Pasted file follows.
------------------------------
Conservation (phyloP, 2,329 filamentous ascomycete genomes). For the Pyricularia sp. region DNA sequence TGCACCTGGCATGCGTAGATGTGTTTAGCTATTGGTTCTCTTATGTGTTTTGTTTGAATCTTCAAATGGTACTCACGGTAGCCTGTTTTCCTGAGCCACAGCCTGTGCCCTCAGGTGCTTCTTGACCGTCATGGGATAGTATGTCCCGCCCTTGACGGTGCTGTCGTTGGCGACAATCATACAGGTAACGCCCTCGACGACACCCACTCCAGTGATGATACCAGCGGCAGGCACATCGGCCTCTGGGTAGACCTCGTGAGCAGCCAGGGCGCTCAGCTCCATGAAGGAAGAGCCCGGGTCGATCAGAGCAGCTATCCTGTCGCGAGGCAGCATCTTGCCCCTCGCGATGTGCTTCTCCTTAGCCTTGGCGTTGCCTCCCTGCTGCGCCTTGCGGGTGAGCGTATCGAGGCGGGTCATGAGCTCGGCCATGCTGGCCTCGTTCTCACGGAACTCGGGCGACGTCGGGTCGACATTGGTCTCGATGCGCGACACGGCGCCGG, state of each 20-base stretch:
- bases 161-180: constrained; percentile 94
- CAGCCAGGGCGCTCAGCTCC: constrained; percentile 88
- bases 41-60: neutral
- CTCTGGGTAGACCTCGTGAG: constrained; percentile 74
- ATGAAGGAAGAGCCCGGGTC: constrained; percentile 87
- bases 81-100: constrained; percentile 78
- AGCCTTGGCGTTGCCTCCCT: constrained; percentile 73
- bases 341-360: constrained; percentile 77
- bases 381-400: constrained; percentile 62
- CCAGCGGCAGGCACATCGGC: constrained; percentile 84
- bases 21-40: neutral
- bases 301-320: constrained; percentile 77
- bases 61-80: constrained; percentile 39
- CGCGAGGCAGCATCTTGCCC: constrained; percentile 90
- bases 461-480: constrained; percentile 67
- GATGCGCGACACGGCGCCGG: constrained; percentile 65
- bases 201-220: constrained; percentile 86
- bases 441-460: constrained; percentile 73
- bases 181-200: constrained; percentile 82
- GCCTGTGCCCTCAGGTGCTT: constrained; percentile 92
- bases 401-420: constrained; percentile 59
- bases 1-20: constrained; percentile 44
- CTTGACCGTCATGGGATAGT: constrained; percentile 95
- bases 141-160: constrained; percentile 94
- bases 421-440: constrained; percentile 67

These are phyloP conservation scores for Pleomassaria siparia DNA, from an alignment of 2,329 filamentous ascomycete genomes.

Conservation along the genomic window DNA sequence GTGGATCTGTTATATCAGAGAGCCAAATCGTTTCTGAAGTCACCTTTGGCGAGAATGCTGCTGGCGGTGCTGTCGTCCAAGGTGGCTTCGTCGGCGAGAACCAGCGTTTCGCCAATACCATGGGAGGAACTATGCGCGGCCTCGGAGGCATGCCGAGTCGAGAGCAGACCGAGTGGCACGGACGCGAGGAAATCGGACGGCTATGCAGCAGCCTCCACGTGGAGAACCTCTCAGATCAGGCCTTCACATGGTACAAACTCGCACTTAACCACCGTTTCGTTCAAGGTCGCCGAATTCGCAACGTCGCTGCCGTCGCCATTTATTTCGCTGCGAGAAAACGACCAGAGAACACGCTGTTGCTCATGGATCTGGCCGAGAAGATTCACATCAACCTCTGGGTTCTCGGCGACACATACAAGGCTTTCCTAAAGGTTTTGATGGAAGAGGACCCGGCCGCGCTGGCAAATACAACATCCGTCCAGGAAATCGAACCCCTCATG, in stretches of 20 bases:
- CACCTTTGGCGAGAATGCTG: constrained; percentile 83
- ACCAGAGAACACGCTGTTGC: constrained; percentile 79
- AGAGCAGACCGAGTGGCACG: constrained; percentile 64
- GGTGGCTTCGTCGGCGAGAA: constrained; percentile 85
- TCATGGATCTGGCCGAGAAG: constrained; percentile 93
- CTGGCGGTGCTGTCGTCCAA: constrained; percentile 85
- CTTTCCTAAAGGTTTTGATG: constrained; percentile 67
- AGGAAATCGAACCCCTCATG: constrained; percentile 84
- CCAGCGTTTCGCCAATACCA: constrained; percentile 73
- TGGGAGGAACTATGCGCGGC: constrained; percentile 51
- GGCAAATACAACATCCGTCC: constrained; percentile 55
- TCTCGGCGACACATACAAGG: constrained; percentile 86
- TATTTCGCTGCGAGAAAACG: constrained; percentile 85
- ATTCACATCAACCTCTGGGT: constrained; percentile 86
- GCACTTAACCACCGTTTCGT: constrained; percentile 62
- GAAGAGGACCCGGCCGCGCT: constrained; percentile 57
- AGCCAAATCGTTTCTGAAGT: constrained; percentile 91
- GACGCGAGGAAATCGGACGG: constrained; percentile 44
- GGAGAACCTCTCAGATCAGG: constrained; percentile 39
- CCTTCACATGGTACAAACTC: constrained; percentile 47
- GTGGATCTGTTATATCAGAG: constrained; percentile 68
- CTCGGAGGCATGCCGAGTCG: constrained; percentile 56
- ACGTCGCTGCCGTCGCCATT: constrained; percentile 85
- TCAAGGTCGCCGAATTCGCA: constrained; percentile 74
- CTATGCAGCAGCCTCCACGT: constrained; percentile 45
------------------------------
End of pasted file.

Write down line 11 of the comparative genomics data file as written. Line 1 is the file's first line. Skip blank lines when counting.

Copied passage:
- CCAGCGGCAGGCACATCGGC: constrained; percentile 84